A crisis can occur when a situation becomes unstable, circumstances suddenly change, or tension and stress heighten. However, not all events need to reach the level of a crisis or disaster if proper preventative measures are taken. Preparing for and possibly preventing a crisis mean thinking outside the box, creating good habits, developing a plan, and then implementing that plan.
The first article uses the Cynefin Framework to provide a conceptual picture of the simple, complicated, complex, and chaotic aspects of the COVID-19 response. Such frameworks can facilitate and expedite the decision-making process for leaders during the emerging phase of an event. The second article describes how daily routines – good or bad – can significantly affect the productivity of preparedness and response efforts and ability to recover after an event. By developing these 10 good habits, preparedness professionals can adapt quickly to sudden changes and reduce stress and tension, which could otherwise turn a problem into a crisis.
The third article provides the basic information and components needed to develop an effective crisis response plan. Although this article focuses on schools, similar elements are essential for any crisis response plan – defined roles and responsibilities of all key stakeholders, effective communications and interoperability, accountability, logistical considerations, adequate resources, and recovery plan. The fourth article urges communities to prioritize and do something with their plans and initiatives. A plan without implementation serves little purpose. However, by allocating resources and executing plans, leaders can future-proof their communities from potential risks and threats and thus avoid incidents that would otherwise turn into crises.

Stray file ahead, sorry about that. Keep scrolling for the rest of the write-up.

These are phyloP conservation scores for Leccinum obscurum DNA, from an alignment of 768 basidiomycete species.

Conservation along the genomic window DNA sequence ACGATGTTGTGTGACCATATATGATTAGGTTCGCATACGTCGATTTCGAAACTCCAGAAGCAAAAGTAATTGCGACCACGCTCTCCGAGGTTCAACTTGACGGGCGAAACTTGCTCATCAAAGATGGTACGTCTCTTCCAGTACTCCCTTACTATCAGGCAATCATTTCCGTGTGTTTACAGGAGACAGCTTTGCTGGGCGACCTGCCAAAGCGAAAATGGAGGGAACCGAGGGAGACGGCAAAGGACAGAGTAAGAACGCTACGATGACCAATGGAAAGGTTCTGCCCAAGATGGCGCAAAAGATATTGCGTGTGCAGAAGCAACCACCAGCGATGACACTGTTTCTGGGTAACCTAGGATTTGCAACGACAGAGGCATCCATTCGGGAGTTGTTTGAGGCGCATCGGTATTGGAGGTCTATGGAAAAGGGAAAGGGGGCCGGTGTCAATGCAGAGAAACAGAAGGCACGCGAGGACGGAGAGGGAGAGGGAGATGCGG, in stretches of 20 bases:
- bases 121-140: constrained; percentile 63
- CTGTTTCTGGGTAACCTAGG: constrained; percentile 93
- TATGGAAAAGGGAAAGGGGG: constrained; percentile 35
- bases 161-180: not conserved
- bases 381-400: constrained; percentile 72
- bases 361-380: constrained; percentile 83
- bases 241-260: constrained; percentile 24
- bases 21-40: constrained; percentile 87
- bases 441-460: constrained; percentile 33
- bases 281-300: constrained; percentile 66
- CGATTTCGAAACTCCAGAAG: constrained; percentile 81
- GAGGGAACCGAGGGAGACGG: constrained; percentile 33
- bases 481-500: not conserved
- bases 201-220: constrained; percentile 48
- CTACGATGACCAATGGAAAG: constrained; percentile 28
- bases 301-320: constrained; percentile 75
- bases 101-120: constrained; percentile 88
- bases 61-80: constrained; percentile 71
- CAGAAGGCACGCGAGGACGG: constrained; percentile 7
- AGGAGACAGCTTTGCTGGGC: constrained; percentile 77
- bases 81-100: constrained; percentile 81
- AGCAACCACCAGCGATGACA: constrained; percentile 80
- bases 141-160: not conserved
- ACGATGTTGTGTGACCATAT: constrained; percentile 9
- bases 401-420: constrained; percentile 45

This February edition of the Domestic Preparedness Journal shares these four key elements to help communities prepare for any crisis. This issue also contains two special announcements. First, the new Editorial Advisory Committee is now in place for 2022. Their broad areas of expertise will enhance the content and bring new ideas as the journal continues to serve preparedness professionals across disciplines and jurisdictions. Their service to their communities, their industries, and the journal are greatly appreciated. Second, this month marks the beginning of a new offering for Domestic Preparedness subscribers. New articles will also be available in an audio version called “Articles Out Loud,” which is located under the podcast channel.
Catherine L. Feinman
Catherine L. Feinman, M.A., joined Domestic Preparedness in January 2010. She has more than 30 years of publishing experience and currently serves as editor of the Domestic Preparedness Journal, DomesticPreparedness.com, and the DPJ Weekly Brief, and works with writers and other contributors to build and create new content that is relevant to the emergency preparedness, response, and recovery communities. She received a bachelor’s degree in international business from the University of Maryland, College Park, and a master’s degree in emergency and disaster management from American Military University.